The Madman's Tale (Google eBook)

Front Cover
Random House Publishing Group, Jun 15, 2004 - Fiction - 438 pages
66 Reviews
It’s been twenty years since Western State Hospital was closed down and the last of its inmates reintegrated into society. Francis Petrel was barely out of his teens when his family committed him to the asylum, after his erratic behavior culminated in a terrifying outburst. Now middle-aged, he leads an aimless, solitary life housed in a cheap apartment, periodically tended to by his sisters, and perpetually medicated to quiet the chorus of voices in his head. But a reunion on the grounds of the shuttered institution stirs something deep in Francis’s troubled mind: dark memories he thought he had laid to rest, about the grisly events that led to Western State Hospital’s demise.

It begins in 1979, when twenty-one-year-old Petrel descends into the state-run purgatory of an overcrowded, understaffed Massachusetts mental hospital. Surrounded by inmates roaming the halls like drugged zombies and raving behind locked doors, well-meaning orderlies, jaded nurses, and patronizing doctors, Francis finds friendship with a motley assortment of fellow patients: a would-be Napoleon, a wise ex-firefighter, and a man obsessed with battling imagined devils. But there’s nothing imaginary about the young nurse found sexually assaulted and brutally murdered late one night after lights-out.

The police suspect an inmate, while patients whisper about visions of a white-shrouded “angel.” But the striking and mysterious prosecuting attorney who arrives to investigate has her own chilling theory—about the grim, telltale “signature” left on the victim’s body, a string of unsolved sex killings, and a very real devil who, by chance or design, has come to turn a madhouse into a slaughterhouse.

Now, with the past creeping back to haunt his thoughts, and nothing but a pencil and the bare walls of his bleak apartment, Francis surrenders to the overwhelming need to tell the story of those nightmarish days. But because the crime was never solved, it’s a story doomed to remain unfinished. Until, like Francis’s long-buried recollections, the killer resurfaces . . . with a vengeance.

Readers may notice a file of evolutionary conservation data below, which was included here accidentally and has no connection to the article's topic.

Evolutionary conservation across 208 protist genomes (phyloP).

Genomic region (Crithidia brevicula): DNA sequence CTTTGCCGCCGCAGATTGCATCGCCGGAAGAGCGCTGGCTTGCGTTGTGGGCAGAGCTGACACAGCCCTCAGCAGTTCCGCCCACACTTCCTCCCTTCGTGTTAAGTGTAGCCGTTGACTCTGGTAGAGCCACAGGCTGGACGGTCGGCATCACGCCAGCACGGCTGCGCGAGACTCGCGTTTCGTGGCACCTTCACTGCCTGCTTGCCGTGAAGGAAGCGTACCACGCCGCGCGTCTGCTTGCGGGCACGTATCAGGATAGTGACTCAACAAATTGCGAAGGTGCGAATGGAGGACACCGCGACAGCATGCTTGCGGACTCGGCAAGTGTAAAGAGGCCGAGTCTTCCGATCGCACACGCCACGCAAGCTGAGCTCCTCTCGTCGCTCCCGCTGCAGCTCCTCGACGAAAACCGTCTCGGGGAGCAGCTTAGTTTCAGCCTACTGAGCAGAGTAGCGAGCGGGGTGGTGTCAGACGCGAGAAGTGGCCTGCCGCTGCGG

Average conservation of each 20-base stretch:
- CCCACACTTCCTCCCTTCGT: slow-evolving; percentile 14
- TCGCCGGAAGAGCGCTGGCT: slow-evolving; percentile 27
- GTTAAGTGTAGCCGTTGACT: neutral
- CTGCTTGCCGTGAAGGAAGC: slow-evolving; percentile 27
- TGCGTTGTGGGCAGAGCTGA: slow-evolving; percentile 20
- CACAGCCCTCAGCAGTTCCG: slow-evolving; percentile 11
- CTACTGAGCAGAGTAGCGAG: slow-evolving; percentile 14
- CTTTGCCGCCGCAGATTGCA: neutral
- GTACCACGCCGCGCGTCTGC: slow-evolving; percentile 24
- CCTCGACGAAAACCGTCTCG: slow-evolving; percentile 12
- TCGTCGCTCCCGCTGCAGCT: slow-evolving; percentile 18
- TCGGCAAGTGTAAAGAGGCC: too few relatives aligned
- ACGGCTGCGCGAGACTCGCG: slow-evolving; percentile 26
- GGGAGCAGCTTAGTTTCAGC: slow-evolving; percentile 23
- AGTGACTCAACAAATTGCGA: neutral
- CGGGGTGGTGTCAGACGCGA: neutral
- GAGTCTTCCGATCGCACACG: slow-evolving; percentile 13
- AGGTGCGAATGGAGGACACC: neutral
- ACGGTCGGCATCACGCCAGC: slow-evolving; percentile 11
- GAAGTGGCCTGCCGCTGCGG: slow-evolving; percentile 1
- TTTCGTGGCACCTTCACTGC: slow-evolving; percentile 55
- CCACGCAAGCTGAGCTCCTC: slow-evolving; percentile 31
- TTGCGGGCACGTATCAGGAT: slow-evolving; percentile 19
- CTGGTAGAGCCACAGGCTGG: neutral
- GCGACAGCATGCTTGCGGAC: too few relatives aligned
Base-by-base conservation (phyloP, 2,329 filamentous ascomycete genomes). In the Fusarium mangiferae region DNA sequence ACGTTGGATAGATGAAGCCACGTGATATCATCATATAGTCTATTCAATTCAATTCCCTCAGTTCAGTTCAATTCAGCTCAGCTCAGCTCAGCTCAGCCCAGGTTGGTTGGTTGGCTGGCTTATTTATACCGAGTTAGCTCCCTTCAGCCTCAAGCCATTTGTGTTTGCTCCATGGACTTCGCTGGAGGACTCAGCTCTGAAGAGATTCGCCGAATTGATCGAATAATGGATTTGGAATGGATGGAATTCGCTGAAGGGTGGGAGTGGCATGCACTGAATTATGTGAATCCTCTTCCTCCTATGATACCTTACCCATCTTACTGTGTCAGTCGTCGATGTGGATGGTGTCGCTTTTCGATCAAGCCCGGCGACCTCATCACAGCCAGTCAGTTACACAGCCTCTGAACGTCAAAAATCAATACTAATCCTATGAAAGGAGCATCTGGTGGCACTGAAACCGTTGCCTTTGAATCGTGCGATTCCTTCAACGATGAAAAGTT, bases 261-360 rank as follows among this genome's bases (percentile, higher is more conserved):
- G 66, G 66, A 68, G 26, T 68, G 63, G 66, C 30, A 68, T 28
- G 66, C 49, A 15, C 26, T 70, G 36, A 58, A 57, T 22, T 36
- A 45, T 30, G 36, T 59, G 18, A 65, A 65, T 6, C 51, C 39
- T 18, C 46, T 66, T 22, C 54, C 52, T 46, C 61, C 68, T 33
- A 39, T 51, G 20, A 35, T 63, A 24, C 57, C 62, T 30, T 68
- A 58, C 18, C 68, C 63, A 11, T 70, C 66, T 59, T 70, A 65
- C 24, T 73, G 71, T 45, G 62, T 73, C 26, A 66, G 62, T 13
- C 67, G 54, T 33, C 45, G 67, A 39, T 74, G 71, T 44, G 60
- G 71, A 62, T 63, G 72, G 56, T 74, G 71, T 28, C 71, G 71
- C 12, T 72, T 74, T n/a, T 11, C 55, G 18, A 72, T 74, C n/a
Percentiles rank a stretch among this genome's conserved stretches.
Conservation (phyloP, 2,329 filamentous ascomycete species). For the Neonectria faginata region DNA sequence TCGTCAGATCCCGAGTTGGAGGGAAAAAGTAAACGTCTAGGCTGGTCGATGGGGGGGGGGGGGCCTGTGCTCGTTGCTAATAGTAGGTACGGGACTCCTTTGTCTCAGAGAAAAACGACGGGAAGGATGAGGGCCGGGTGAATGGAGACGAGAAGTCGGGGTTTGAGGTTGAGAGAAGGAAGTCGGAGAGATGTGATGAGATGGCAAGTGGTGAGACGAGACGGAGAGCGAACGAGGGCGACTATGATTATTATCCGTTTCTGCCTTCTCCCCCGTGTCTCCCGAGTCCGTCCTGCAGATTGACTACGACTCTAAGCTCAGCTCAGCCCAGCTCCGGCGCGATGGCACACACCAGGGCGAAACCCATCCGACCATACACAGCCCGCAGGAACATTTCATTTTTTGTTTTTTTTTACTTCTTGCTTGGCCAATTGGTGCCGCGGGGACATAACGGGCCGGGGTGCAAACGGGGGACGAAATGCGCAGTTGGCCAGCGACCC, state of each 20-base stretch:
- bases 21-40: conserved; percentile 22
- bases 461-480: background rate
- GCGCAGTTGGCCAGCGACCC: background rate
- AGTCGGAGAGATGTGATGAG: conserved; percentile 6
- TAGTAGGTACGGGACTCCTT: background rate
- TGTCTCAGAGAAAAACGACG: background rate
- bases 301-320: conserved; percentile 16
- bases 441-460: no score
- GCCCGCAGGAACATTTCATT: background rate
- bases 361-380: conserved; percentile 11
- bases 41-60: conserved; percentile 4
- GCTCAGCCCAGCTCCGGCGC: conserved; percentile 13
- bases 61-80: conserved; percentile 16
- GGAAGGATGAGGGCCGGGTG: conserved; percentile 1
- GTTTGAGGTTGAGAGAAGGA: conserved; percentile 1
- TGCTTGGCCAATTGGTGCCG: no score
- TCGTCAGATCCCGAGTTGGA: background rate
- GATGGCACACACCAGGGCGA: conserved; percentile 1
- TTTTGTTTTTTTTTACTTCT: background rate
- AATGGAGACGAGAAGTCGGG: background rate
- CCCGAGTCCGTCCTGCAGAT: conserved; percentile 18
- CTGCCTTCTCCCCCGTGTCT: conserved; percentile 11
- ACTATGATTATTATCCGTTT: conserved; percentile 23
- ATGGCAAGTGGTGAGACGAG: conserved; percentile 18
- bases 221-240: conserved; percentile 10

A tour de force narrative journey through the eerily unpredictable mind of an utterly unusual hero, The Madman’s Tale will keep even the most astute thriller reader uncertain, unnerved, and unable to resist the tantalizing twists and turns of this fiendishly suspenseful shadow show.


From the Hardcover edition.
  

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The plot is pretty good although it is a bit drawn out. - Goodreads
A very lazy and cop-out way of writing. - Goodreads
The prose wasn't as captivating as I needed it to be. - Goodreads
I was somewhat disappointed in the ending. - Goodreads
I really didn't anticipate the ending. - Goodreads
I didnt like the ending - Goodreads

Review: The Madman's Tale

User Review  - Dennis Gerwing - Goodreads

I thought the first 400 pages of this 700 page novel were excellent (5 stars) ... then it sort of dragged for the next 200 pages (3 stars) ... ultimately leading into what I felt was a somewhat unsatisfactory solution of the mystery (2 stars). Read full review

Review: The Madman's Tale

User Review  - Beto Machado - Goodreads

I would have liked much if the ángel would had appeared a little more... But I really loved the story of Peter and his death was greath... Read full review

Selected pages

Contents

Part OneTHE UNRELIABLE NARRATOR
chapter 1
chapter 2
chapter 3
chapter 4
chapter 5
chapter 6
chapter 7
chapter 20
chapter 21
chapter 22
chapter 23
chapter 24
chapter 25
chapter 26
chapter 27

chapter 8
chapter 9
Part TwoA WORLD OF STORIES
chapter 10
chapter 11
chapter 12
chapter 13
chapter 14
chapter 15
chapter 16
chapter 17
chapter 18
chapter 19
chapter 28
chapter 29
chapter 30
chapter 31
chapter 32
chapter 33
chapter 34
chapter 35
Part ThreeEGGSHELL WHITE FLAT LATEX
chapter 36
About the Author
Copyright

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About the author (2004)

John Katzenbach has written eight previous novels: the Edgar Award–nominated In the Heat of the Summer, which was adapted for the screen as The Mean Season; the New York Times bestseller The Traveler; Day of Reckoning; Just Cause, which was also made into a movie; The Shadow Man (another Edgar nominee); State of Mind; Hart’s War, which was also a major motion picture; and The Analyst. Katzenbach has been a criminal court reporter for The Miami Herald and Miami News and a featured writer for the Herald’s Tropic magazine. He lives in western Massachusetts.


From the Hardcover edition.

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